Have you ever wondered what education at a real-life Hogwarts would be like?
Nowadays, educators face a plethora of challenges to maintain effective and engaging pedagogical environments. With digitalization, students are expected to increasingly require interaction and novelty from the environments of teaching. It is believed that due to today’s more sporadic practices due to the rise of social media, YouTube videos and pervasive spread of games, it has become even more important for teachers to cope with the changing times, and perhaps utilize some of the same emerging technologies and engagement practices to create interesting learning environments for students.
One of these emergent practices is storification, which commonly refers to the wrapping of an activity inside a fictional or nonfictional narrative so that the activity becomes more engaging (Akkerman et al., 2009). Storification within curricula or school activities is not completely new to education (Connolly et al., 2012; Sadik, 2008), and has shown several merits (Armstrong & Landers, 2017; Prins et al., 2017). However, the levels of storification we see today are unprecedented and understudied, with indiscernible effects.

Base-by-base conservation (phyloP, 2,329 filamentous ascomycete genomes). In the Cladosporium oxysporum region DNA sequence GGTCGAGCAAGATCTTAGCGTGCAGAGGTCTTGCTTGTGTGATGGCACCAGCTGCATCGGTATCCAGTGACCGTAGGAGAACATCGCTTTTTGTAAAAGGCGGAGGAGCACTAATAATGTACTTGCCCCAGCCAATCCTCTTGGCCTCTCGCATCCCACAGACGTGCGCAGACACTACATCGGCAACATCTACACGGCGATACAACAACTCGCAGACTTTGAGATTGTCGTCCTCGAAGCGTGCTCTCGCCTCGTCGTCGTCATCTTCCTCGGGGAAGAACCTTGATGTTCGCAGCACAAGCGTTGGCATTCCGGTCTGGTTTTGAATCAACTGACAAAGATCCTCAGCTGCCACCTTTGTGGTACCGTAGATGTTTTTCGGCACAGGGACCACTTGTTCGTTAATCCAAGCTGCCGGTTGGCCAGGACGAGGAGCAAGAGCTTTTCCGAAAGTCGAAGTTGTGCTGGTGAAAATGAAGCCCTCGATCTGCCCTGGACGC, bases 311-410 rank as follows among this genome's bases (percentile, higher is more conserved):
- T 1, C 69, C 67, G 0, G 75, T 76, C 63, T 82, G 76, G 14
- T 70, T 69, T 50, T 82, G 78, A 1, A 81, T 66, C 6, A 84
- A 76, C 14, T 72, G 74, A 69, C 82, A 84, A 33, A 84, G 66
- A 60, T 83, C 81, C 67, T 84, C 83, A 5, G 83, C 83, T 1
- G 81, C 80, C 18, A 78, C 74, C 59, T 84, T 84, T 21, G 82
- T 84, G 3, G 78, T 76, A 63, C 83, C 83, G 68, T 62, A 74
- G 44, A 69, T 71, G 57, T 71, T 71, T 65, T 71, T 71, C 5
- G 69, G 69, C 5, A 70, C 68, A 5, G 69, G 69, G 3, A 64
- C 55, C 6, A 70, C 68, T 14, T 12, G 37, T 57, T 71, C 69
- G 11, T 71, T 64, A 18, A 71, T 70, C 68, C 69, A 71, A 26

Case in point; a unique school in the southern United States, located in a low economic area, teachers transformed their curricula, classrooms, and school hallways to align with fictional (e.g., Harry Potter, Disney, Star Wars) and nonfictional (e.g., Grand Canyon, sports arena, ocean) worlds and phenomena. Through re-designed curricula and unique classroom design, teachers aimed to create an interesting, comfortable and home-like school experience for students. Our recently published paper “Teaching within a story: Understanding storification of pedagogy” (Aura et al., 2021) examined this school-level storification through ethnographic fieldwork to ground a theory of storified pedagogy.
I embarked on a field trip to immerse myself into this storified education environment in the US. Within a two-week journey, I holistically observed the implemented storification from students’ and teachers’ as well as outsider’s point of view. In addition to participatory observations within school and free-time activities, and engaging in informal discussions with the community, I conducted interviews with students and educational staff, as well as with graduates and students’ parents. Through data collection with the help of the whole school community, a comprehensive understanding of the studied phenomenon was possible to gather. Beyond gathering data for my research, I was personally greatly inspired by the dedicated educational staff and how their team spirit was regularly built also outside of work hours through social and team-building activities (for example by visiting a Haunted House, which I also participated during my visit). Additionally, the enthusiastic and warm welcome by the students still makes me smile to this day (especially the deep conversations about the differences between Finnish and American candy).